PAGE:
• Provide estimates of all start-up expenses. Be
conservative and allow a cushion for unforeseen
items. Identify potential contingency requirements
as well.
• Explain how you arrived at these estimates
• Give sources and amounts of proposed loans and
identify amounts contributed by each investor and
percent of each one’s ownership in the business.
Financial Plan
• 12 Month Profit and Loss and Cash Flow
Projection—identify key assumptions and risks.
Also outline actions to be taken in the event
projections do not meet expectations. Use both
narrative and numeric presentation.
• Provide a 3 Year Forecast along with the first
year statement, in similar form.
• These statements will show whether your initial
and ongoing cash flow is adequate to sustain the
business and repay any loans made.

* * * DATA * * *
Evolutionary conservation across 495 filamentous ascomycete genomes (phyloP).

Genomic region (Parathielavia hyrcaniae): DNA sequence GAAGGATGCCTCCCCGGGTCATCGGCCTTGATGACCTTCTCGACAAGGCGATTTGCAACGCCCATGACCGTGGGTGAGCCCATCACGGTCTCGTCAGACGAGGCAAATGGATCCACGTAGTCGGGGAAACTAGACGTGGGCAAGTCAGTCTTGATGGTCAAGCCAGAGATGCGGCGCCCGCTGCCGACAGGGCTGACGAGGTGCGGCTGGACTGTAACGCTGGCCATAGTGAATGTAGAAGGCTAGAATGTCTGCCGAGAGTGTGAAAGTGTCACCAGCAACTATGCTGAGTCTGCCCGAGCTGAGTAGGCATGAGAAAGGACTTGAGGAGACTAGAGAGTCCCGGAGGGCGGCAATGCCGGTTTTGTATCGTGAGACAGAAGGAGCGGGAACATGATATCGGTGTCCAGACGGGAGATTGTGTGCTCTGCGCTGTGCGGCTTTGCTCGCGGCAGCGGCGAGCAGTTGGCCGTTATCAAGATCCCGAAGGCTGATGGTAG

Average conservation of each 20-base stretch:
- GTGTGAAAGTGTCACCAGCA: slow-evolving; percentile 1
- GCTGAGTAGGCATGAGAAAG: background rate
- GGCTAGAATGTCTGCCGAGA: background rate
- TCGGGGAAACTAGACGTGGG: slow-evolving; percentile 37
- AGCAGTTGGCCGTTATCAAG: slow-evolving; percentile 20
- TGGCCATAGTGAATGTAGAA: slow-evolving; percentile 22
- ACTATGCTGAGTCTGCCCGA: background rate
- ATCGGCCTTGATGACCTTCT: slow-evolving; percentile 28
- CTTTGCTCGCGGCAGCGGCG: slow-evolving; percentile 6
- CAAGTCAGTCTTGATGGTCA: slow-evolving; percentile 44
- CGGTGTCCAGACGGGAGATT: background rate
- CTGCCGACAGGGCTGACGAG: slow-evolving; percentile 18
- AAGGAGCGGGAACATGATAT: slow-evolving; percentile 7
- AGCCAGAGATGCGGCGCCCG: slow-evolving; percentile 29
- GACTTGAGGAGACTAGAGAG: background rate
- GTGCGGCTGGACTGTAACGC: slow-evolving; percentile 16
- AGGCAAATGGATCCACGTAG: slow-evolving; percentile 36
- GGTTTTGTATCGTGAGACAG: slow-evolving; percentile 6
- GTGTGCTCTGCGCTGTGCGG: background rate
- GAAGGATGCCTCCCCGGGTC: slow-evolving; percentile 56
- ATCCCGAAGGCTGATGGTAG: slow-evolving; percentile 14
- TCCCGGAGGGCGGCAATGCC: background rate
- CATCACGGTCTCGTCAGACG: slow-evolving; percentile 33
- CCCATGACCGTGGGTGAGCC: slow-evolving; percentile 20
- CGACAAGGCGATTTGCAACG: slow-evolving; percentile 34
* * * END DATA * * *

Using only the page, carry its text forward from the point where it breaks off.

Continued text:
• Include any pertinent back-up documents
referred to in the Plan or data that will supplement
and support statements made or information used
in development of the Plan.
• Examples: Brochures, industry studies, maps,
blueprints, magazine or other articles, leases,
contracts, letters of support from customers,
market research studies, list of assets for
collateral for a loan.
Refining the Plan
• For Raising Capital—amount of loan, how funds
will be used, what will it accomplish (make it
stronger?), requested repayment terms, collateral
offered, along with any existing liens against
• For Investors—funds needed short-term, needed
in 2-5 years, how will funds be used, and what
accomplished, estimated return on investment, exit
strategy for investors, percent ownership obtained
Refining the Plan
• For Type of Business
• Plan will be modified according to Manufacturing,
Service, High Tech, Retail
• Further details pertinent to type of business will
enhance the Plan and make it more suitable and
• The Plan should remain a dynamic tool for use by
the management and owners on an ongoing basis!
It should be updated periodically!